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Victims’ Perspective on the Development of Enforced Disappearances by Non-State Actors


In May 2023, the Committee on Enforced Disappearances addressed the issue of non-state actors in the International Convention for the Protection of All Persons from Enforced Disappearances (ICPPED). They aimed to clarify the Convention’s normative gaps regarding the State’s role when non-state actors commit enforced disappearances. The Committee broadened the interpretation of key concepts, providing examples of cases where the State can be held accountable for acquiescence. If the State knew about the crime and allowed it to occur, they could be directly responsible.

While the statement expanded State responsibility and addressed normative gaps, this article contends it falls short of adequately protecting and providing reparations for victims. In situations like Mexico, where state involvement in these crimes is obscured, victims still face the burden of proving the State’s complicity, leaving them vulnerable and without adequate support. This article will specifically examine these challenges within the Mexican context.

The Committee Statement and the ICPPED

The ICPPED defines enforced disappearance in Article 2 as the “arrest, detention, abduction or any other form of deprivation of liberty by agents of the State or by persons or group of persons acting with the authorization, support, or acquiescence of the State […].” Before the Committee’s 2023 Statement, the ICPPED did not provide further guidance on the definitions of “authorization, support, or acquiescence”, leaving an unclear threshold for direct attribution to the State.

According to the Committee’s recent statement, “acquiescence” denotes the direct attribution of the State when there is a known pattern of disappearances, and when the State has failed to take the necessary measures to prevent further cases. Additionally, the Committee highlighted that these circumstances may involve certain armed groups, including paramilitary groups, civil patrols, and individuals involved in organized crime. This last category is particularly relevant to the Mexican context, given the escalation of violence in recent years associated with drug cartels and the increased commission of enforced disappearances in the territory.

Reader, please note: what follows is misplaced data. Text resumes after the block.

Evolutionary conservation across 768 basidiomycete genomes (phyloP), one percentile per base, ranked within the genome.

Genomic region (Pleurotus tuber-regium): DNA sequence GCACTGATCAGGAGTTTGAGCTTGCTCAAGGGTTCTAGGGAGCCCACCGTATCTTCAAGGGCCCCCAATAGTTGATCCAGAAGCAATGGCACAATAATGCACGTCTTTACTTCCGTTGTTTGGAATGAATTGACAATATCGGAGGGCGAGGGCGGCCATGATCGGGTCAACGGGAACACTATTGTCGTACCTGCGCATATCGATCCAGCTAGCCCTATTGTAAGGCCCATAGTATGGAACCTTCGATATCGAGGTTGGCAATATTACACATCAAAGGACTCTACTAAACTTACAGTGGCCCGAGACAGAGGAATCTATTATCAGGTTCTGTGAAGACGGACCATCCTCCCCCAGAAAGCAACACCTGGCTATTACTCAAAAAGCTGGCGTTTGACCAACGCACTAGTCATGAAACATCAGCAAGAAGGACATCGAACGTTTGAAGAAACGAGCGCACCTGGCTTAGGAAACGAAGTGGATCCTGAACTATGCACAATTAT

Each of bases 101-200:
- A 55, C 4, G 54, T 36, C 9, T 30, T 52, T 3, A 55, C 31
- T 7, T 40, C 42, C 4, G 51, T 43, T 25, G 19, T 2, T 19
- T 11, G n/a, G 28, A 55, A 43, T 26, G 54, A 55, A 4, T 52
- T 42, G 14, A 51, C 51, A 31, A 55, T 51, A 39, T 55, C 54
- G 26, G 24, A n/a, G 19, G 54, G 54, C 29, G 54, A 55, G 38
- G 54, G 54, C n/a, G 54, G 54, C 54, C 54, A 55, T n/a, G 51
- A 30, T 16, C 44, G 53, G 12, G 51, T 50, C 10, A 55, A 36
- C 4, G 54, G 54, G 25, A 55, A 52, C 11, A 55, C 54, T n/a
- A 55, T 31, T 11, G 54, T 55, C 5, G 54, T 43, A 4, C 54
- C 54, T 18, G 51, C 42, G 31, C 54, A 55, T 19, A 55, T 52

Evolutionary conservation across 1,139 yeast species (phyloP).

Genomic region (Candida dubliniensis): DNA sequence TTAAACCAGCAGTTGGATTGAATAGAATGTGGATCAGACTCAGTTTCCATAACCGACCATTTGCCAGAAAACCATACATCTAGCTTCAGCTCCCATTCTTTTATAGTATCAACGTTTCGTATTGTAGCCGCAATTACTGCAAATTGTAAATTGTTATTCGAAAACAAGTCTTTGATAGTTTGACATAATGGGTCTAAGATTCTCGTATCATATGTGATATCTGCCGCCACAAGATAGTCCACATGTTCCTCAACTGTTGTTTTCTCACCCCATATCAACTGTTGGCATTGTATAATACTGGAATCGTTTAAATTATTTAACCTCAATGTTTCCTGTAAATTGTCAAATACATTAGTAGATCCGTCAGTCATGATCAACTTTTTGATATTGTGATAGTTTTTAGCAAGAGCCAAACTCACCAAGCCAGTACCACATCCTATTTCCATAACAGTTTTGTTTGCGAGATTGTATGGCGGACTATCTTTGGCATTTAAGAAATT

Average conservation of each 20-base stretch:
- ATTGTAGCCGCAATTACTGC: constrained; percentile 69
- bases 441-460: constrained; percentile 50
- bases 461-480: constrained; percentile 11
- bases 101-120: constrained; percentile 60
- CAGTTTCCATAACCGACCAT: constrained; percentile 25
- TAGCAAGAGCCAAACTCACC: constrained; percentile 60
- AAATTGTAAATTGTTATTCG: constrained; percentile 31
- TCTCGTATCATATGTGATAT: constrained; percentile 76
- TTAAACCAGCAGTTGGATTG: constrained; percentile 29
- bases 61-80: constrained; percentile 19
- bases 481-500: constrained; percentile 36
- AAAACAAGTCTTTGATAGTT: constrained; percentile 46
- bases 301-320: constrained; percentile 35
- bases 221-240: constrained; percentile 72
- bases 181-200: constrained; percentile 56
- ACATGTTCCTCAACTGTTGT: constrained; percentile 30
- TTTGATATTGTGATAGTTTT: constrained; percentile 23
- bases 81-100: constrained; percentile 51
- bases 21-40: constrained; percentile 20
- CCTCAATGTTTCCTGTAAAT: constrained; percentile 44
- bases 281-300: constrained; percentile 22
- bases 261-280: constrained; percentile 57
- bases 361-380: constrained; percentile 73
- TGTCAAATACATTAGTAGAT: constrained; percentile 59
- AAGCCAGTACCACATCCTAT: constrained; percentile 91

However, two crucial questions persist. First, there is uncertainty about who bears the burden of proof to demonstrate the existence of a known pattern of disappearances. Although the Committee established that the State has the burden of proving that there was no acquiescence on its part, its statement also proposes that in cases of acquiescence, there first must be an existent and known pattern of disappearances. As such, it is not clear who has the burden to prove the existence of such a pattern. Second, it remains unclear to what extent the victims can benefit from this interpretation, especially considering the current implementation of national and international frameworks. In both instruments, there is still a distinction between enforced disappearances by non-state actors and those by private individuals.